Log in

No account? Create an account
entries friends calendar profile Previous Previous Next Next
Stars in Shorts - Cinemaholic Movie Reviews
one person's obsessive addiction to film
Stars in Shorts
The Procession: B
Steve: B-
Not Your Time: B
Sexting: B-
Prodigal: B
After School Special: B+
Friend Request Pending: B

So this is interesting: until now, the only short film collections released theatrically an shown locally by Landmark Theatres were the live-action and animated short films nominated for Academy Awards. Granted, they often included extra "honorable mentions" as well, but either way they tended to vary in terms of quality.

This one, being shown at the Varsity in the U District, is a collection that is much more consistent -- they are all adequate to good; none are terrible and none are great. I can't say I think you need to rush out and watch them. Maybe if you're a huge film buff. Or you really like great actors like Lily Tomlin and Judi Dench. I qualify on both counts, but most people probably don't.

Indeed, the one other truly common thread is that these shorts do feature "stars," whereas many of the Oscar-nominated shorts do not. Generally I'd say the Oscar-nominated ones are more worth your time, but these are okay too.

The Procession is a 12-minute film starring Lily Tomlin and Jesse Tyler Ferguson as mother and son. They work surprisingly well in such a relationship. Nearly all of the film features the two of them in their car, inadvertently part of a funeral procession for someone they don't even know. So, they don't know where the funeral is, and when a red light makes them lose the car in front of them, they have no idea where they are leading all the cars following behind them. It's rather one-note in its humor, but it's still fun.

Steve (16 minutes) features Kiera Knightley as a woman constantly bickering with her boyfriend and the subject of awkward attempts at friendship by their downstairs neighbor, played by Colin Firth. These are good actors and good performances but I wasn't as fond of this one; I didn't quite see the point of it, except maybe the young couple is too self-absorbed. But then, the downstairs neighbor is downright creepy. Being set in England, there's tea served, more than once. The opening credits feature a fantastic white-background shot of a tea bag submerged and bleeding its flavor into the water. That was my favorite part.

Not Your Time is 25 minutes of an apparently "mostly true" story: Sid Rosenthal (Jason Alexander) is a lover of musicals, wants to do musicals for a living, and is stuck in a crappy job editing swear words out of film soundtracks. Ultimately he decides he's just going to kill himself, and when he calls up all the agents he knows to say goodbye and he's going to kill himself, every one of them thinks he's pitching a movie idea. It's semi-amusing and it's nice to see Kathy Najimy as Sid's mother in flashbacks.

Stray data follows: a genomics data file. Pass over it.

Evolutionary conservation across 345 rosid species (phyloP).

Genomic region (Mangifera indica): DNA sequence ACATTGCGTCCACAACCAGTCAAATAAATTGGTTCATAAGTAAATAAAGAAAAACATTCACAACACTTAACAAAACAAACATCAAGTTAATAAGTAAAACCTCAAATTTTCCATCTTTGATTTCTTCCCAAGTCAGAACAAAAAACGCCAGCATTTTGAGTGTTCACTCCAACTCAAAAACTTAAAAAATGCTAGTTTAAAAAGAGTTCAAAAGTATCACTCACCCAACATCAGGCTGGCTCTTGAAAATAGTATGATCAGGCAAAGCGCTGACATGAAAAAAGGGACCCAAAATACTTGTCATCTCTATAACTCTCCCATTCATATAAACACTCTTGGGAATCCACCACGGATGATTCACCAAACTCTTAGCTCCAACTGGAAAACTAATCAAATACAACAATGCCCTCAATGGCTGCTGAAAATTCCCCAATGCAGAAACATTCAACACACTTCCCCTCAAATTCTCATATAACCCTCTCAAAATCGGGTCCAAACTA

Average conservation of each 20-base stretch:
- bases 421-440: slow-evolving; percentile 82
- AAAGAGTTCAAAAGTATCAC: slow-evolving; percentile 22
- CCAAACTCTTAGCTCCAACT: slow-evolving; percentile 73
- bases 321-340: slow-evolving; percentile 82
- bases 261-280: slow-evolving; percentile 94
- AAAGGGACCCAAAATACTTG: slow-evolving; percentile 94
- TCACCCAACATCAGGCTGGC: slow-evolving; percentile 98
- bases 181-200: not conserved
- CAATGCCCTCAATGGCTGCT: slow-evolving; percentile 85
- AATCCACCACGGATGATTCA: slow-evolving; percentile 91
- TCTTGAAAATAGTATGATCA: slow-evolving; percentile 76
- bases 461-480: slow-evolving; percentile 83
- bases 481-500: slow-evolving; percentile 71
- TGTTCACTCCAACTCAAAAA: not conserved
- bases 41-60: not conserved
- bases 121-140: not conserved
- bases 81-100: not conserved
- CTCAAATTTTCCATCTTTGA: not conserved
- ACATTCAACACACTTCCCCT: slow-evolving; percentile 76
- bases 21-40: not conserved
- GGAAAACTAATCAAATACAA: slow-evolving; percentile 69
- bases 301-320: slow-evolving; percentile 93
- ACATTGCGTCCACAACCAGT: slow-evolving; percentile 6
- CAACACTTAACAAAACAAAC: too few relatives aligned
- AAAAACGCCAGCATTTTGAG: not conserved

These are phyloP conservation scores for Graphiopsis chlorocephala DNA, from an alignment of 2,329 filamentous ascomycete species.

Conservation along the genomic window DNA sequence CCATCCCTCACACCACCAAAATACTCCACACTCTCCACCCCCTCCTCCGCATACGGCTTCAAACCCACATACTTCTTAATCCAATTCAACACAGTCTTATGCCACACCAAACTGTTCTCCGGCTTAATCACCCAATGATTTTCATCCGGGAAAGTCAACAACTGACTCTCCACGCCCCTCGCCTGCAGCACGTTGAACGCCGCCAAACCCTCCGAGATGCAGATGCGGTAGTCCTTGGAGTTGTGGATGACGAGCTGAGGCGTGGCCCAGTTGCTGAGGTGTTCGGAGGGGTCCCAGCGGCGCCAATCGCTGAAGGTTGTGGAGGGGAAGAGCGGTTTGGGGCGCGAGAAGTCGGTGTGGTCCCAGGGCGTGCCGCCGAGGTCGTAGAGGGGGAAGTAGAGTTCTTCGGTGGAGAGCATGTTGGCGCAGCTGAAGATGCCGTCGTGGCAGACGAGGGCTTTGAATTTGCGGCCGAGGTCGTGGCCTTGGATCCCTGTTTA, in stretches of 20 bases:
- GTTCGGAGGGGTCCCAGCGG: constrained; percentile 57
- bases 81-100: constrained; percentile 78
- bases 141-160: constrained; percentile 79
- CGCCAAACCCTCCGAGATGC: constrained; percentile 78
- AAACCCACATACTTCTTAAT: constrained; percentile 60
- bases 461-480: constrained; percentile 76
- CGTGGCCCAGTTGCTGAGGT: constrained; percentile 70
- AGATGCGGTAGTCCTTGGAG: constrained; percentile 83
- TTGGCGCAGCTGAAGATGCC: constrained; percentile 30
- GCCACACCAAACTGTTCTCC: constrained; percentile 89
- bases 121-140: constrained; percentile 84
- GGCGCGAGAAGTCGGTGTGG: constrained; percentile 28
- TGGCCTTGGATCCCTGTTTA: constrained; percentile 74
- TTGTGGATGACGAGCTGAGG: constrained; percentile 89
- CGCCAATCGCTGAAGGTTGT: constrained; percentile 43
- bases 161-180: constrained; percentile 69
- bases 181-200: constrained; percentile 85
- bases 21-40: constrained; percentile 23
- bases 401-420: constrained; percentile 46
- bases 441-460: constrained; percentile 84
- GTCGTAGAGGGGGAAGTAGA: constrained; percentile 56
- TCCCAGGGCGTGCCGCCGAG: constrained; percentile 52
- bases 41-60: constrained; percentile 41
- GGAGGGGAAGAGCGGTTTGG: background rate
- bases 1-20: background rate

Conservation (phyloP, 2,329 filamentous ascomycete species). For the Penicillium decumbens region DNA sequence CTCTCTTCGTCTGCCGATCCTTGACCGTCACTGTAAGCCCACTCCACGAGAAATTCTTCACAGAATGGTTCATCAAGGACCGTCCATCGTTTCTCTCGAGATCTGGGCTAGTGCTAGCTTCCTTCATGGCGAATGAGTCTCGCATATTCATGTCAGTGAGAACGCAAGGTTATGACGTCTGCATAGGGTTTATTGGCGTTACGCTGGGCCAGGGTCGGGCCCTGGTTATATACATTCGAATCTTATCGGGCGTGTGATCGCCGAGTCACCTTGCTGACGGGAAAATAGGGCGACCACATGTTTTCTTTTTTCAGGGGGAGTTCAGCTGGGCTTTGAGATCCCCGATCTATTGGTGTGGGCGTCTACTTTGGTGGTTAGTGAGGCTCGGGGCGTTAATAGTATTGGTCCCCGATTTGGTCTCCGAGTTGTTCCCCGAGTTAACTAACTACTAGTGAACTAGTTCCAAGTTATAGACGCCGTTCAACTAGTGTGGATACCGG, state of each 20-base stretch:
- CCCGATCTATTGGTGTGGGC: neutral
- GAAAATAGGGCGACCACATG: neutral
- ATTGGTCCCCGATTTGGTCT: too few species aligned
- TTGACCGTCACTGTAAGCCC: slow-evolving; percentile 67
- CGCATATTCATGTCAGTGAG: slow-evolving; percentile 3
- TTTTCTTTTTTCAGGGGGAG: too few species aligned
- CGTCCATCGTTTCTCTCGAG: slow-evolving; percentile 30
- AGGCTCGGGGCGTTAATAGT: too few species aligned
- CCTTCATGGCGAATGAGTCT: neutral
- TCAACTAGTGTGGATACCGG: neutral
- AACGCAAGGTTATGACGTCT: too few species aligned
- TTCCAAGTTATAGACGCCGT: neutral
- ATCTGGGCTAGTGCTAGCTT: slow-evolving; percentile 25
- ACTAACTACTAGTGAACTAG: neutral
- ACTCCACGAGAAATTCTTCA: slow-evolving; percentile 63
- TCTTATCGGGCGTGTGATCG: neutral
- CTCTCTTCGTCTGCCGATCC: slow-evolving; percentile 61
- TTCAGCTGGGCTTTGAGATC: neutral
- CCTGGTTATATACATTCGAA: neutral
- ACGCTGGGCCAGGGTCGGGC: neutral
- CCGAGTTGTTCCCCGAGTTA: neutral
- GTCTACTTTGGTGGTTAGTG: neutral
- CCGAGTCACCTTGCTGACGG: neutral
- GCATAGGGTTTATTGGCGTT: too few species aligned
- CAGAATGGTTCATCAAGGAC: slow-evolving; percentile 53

Sexting is eight minutes almost exclusively of Julia Styles talking. Styles has long been underrated, and she offers a nice performance here. But the "twist," as she sits down to confront the woman she believes to be married to the man she's having an affair with, turns out to be a little obvious.

Prodigal (25 minutes) features Kenneth Branagh as someone you're not really sure is a good guy or a villain. It doesn't matter that much when this is yet another story about a kid with telekinetic powers. Except I swear to god there was a passing shot of a book titled The Mysteries of Telepathy, which is not the same thing. Whatever. This is very well shot for a short film, with some pretty convincing special effects, but it has nothing new to say or offer. And once again it ends with a twist. Is that a prerequisite for completing a short film?

After-School Special (9 minutes) is perhaps the best of this collection, although it made me the most uncomfortable. Sarah Paulson and Wes Bentley are strangers eating by a kids' playground at a fast food joint, and they get into extremely awkward banter due to the guy clearly wanting to ask her out. That's bad enough, but then there's a reveal at the end that I won't ruin; suffice it to say that it simultaneously makes everything far more creepy in a completely unexpected way and lends the story integrity.

Friend Request Pending (12 minutes) is both simple and sweet, featuring Judi Dench as an elderly woman struggling with the nuances of asking a guy out via social networking on her computer. The word "Facebook" is never used but that's clearly what she's using. Dench, as always, gives the role a certain charm. There's no great depth to this story, but there could be: this was perhaps the one short in this collection that could have been fleshed out to a rather fun feature length story.

Lily Tomlin and Jesse Tyler Furguson lead THE PROCESSION of 'Stars in Shorts.'

Overall: B
Leave a comment